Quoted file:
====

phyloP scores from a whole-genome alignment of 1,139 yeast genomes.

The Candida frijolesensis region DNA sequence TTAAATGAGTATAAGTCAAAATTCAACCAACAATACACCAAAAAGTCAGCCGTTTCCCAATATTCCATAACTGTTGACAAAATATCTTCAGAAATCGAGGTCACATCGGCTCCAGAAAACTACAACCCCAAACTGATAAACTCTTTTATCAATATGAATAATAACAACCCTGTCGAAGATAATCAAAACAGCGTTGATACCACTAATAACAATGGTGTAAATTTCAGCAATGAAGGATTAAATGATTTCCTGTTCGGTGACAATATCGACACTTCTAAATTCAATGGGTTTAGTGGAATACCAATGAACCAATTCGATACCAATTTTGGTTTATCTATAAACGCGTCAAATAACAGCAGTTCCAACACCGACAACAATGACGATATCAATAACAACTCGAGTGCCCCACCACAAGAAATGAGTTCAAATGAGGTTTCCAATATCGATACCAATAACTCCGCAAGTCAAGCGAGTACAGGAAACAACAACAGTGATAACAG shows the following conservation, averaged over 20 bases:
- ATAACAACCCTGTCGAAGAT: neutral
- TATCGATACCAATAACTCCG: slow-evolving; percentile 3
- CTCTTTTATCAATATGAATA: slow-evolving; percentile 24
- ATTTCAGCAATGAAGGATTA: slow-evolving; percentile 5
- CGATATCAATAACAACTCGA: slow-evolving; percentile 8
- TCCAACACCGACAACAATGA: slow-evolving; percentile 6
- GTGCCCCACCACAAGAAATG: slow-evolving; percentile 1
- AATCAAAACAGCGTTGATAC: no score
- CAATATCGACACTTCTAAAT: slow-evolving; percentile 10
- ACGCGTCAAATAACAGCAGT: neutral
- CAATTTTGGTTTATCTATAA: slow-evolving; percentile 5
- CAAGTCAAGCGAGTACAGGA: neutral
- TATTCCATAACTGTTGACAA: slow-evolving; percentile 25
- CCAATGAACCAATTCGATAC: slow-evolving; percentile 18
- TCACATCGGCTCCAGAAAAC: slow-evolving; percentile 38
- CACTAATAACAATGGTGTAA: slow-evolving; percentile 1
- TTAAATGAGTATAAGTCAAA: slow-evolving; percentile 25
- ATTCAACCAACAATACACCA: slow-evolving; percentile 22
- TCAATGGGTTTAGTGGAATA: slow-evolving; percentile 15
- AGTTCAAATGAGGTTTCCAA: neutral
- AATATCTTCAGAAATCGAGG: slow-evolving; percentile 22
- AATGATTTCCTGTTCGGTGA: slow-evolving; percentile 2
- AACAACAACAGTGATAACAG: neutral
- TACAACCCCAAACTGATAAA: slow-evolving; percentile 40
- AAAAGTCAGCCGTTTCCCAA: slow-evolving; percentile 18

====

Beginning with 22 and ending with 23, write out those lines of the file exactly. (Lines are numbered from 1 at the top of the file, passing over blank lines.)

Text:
- AGTTCAAATGAGGTTTCCAA: neutral
- AATATCTTCAGAAATCGAGG: slow-evolving; percentile 22